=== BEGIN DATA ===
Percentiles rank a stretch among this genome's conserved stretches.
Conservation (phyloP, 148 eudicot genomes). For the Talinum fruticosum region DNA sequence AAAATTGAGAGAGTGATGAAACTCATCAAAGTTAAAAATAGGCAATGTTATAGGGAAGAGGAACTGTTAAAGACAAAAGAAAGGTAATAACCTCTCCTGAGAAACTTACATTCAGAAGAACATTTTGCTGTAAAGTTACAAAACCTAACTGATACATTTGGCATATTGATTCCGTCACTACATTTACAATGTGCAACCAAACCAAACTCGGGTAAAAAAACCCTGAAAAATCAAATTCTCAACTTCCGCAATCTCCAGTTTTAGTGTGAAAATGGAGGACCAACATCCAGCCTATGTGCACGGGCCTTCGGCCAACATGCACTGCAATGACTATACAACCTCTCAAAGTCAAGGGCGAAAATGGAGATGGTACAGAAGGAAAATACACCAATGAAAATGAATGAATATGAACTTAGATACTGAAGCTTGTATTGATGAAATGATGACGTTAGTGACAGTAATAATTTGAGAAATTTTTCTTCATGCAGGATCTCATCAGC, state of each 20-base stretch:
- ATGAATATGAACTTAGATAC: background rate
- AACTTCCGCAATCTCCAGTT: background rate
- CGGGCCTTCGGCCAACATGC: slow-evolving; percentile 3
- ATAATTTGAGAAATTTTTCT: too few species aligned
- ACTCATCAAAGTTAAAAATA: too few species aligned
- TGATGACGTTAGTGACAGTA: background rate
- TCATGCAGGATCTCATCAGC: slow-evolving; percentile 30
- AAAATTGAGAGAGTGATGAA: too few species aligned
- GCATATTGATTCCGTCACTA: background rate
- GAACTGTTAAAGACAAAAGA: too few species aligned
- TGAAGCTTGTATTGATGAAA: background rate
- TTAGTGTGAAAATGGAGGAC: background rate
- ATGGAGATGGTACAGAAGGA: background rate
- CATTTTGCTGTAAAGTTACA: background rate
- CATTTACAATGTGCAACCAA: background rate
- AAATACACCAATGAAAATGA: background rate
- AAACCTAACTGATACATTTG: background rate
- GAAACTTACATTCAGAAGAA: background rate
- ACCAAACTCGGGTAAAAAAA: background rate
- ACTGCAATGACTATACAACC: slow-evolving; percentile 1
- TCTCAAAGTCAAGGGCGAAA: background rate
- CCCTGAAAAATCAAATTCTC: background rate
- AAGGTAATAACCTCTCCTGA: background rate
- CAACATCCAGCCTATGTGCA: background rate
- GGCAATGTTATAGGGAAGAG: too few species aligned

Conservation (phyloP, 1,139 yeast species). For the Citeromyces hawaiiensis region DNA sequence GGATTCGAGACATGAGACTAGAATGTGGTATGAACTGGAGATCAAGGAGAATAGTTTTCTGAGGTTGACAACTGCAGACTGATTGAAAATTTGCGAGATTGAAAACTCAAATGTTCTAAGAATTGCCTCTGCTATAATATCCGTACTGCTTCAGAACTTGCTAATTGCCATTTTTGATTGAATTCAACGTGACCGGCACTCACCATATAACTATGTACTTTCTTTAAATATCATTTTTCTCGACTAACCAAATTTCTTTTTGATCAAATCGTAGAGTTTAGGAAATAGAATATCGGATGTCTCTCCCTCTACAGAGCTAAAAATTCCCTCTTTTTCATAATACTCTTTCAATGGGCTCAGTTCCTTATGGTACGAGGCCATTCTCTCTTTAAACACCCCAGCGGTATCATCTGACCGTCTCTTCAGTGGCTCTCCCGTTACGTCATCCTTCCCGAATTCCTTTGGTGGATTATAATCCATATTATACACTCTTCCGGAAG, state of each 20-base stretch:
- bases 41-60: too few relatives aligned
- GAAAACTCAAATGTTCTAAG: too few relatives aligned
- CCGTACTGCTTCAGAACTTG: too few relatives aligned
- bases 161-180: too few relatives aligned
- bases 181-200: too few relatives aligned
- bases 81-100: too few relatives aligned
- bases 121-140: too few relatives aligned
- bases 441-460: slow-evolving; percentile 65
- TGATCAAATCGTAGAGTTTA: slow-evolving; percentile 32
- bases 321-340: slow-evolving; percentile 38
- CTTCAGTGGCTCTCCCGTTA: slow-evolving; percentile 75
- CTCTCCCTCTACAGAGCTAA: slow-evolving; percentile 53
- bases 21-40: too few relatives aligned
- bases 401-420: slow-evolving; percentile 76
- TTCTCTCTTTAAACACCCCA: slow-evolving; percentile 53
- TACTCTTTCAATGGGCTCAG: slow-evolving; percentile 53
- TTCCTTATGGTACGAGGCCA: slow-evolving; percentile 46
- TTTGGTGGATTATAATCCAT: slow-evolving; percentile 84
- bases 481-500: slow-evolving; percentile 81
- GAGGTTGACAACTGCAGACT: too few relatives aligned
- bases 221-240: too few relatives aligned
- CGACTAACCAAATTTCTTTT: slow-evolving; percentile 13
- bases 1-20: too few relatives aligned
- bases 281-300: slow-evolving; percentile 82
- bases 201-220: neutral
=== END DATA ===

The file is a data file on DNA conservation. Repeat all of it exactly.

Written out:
Percentiles rank a stretch among this genome's conserved stretches.
Conservation (phyloP, 148 eudicot genomes). For the Talinum fruticosum region DNA sequence AAAATTGAGAGAGTGATGAAACTCATCAAAGTTAAAAATAGGCAATGTTATAGGGAAGAGGAACTGTTAAAGACAAAAGAAAGGTAATAACCTCTCCTGAGAAACTTACATTCAGAAGAACATTTTGCTGTAAAGTTACAAAACCTAACTGATACATTTGGCATATTGATTCCGTCACTACATTTACAATGTGCAACCAAACCAAACTCGGGTAAAAAAACCCTGAAAAATCAAATTCTCAACTTCCGCAATCTCCAGTTTTAGTGTGAAAATGGAGGACCAACATCCAGCCTATGTGCACGGGCCTTCGGCCAACATGCACTGCAATGACTATACAACCTCTCAAAGTCAAGGGCGAAAATGGAGATGGTACAGAAGGAAAATACACCAATGAAAATGAATGAATATGAACTTAGATACTGAAGCTTGTATTGATGAAATGATGACGTTAGTGACAGTAATAATTTGAGAAATTTTTCTTCATGCAGGATCTCATCAGC, state of each 20-base stretch:
- ATGAATATGAACTTAGATAC: background rate
- AACTTCCGCAATCTCCAGTT: background rate
- CGGGCCTTCGGCCAACATGC: slow-evolving; percentile 3
- ATAATTTGAGAAATTTTTCT: too few species aligned
- ACTCATCAAAGTTAAAAATA: too few species aligned
- TGATGACGTTAGTGACAGTA: background rate
- TCATGCAGGATCTCATCAGC: slow-evolving; percentile 30
- AAAATTGAGAGAGTGATGAA: too few species aligned
- GCATATTGATTCCGTCACTA: background rate
- GAACTGTTAAAGACAAAAGA: too few species aligned
- TGAAGCTTGTATTGATGAAA: background rate
- TTAGTGTGAAAATGGAGGAC: background rate
- ATGGAGATGGTACAGAAGGA: background rate
- CATTTTGCTGTAAAGTTACA: background rate
- CATTTACAATGTGCAACCAA: background rate
- AAATACACCAATGAAAATGA: background rate
- AAACCTAACTGATACATTTG: background rate
- GAAACTTACATTCAGAAGAA: background rate
- ACCAAACTCGGGTAAAAAAA: background rate
- ACTGCAATGACTATACAACC: slow-evolving; percentile 1
- TCTCAAAGTCAAGGGCGAAA: background rate
- CCCTGAAAAATCAAATTCTC: background rate
- AAGGTAATAACCTCTCCTGA: background rate
- CAACATCCAGCCTATGTGCA: background rate
- GGCAATGTTATAGGGAAGAG: too few species aligned

Conservation (phyloP, 1,139 yeast species). For the Citeromyces hawaiiensis region DNA sequence GGATTCGAGACATGAGACTAGAATGTGGTATGAACTGGAGATCAAGGAGAATAGTTTTCTGAGGTTGACAACTGCAGACTGATTGAAAATTTGCGAGATTGAAAACTCAAATGTTCTAAGAATTGCCTCTGCTATAATATCCGTACTGCTTCAGAACTTGCTAATTGCCATTTTTGATTGAATTCAACGTGACCGGCACTCACCATATAACTATGTACTTTCTTTAAATATCATTTTTCTCGACTAACCAAATTTCTTTTTGATCAAATCGTAGAGTTTAGGAAATAGAATATCGGATGTCTCTCCCTCTACAGAGCTAAAAATTCCCTCTTTTTCATAATACTCTTTCAATGGGCTCAGTTCCTTATGGTACGAGGCCATTCTCTCTTTAAACACCCCAGCGGTATCATCTGACCGTCTCTTCAGTGGCTCTCCCGTTACGTCATCCTTCCCGAATTCCTTTGGTGGATTATAATCCATATTATACACTCTTCCGGAAG, state of each 20-base stretch:
- bases 41-60: too few relatives aligned
- GAAAACTCAAATGTTCTAAG: too few relatives aligned
- CCGTACTGCTTCAGAACTTG: too few relatives aligned
- bases 161-180: too few relatives aligned
- bases 181-200: too few relatives aligned
- bases 81-100: too few relatives aligned
- bases 121-140: too few relatives aligned
- bases 441-460: slow-evolving; percentile 65
- TGATCAAATCGTAGAGTTTA: slow-evolving; percentile 32
- bases 321-340: slow-evolving; percentile 38
- CTTCAGTGGCTCTCCCGTTA: slow-evolving; percentile 75
- CTCTCCCTCTACAGAGCTAA: slow-evolving; percentile 53
- bases 21-40: too few relatives aligned
- bases 401-420: slow-evolving; percentile 76
- TTCTCTCTTTAAACACCCCA: slow-evolving; percentile 53
- TACTCTTTCAATGGGCTCAG: slow-evolving; percentile 53
- TTCCTTATGGTACGAGGCCA: slow-evolving; percentile 46
- TTTGGTGGATTATAATCCAT: slow-evolving; percentile 84
- bases 481-500: slow-evolving; percentile 81
- GAGGTTGACAACTGCAGACT: too few relatives aligned
- bases 221-240: too few relatives aligned
- CGACTAACCAAATTTCTTTT: slow-evolving; percentile 13
- bases 1-20: too few relatives aligned
- bases 281-300: slow-evolving; percentile 82
- bases 201-220: neutral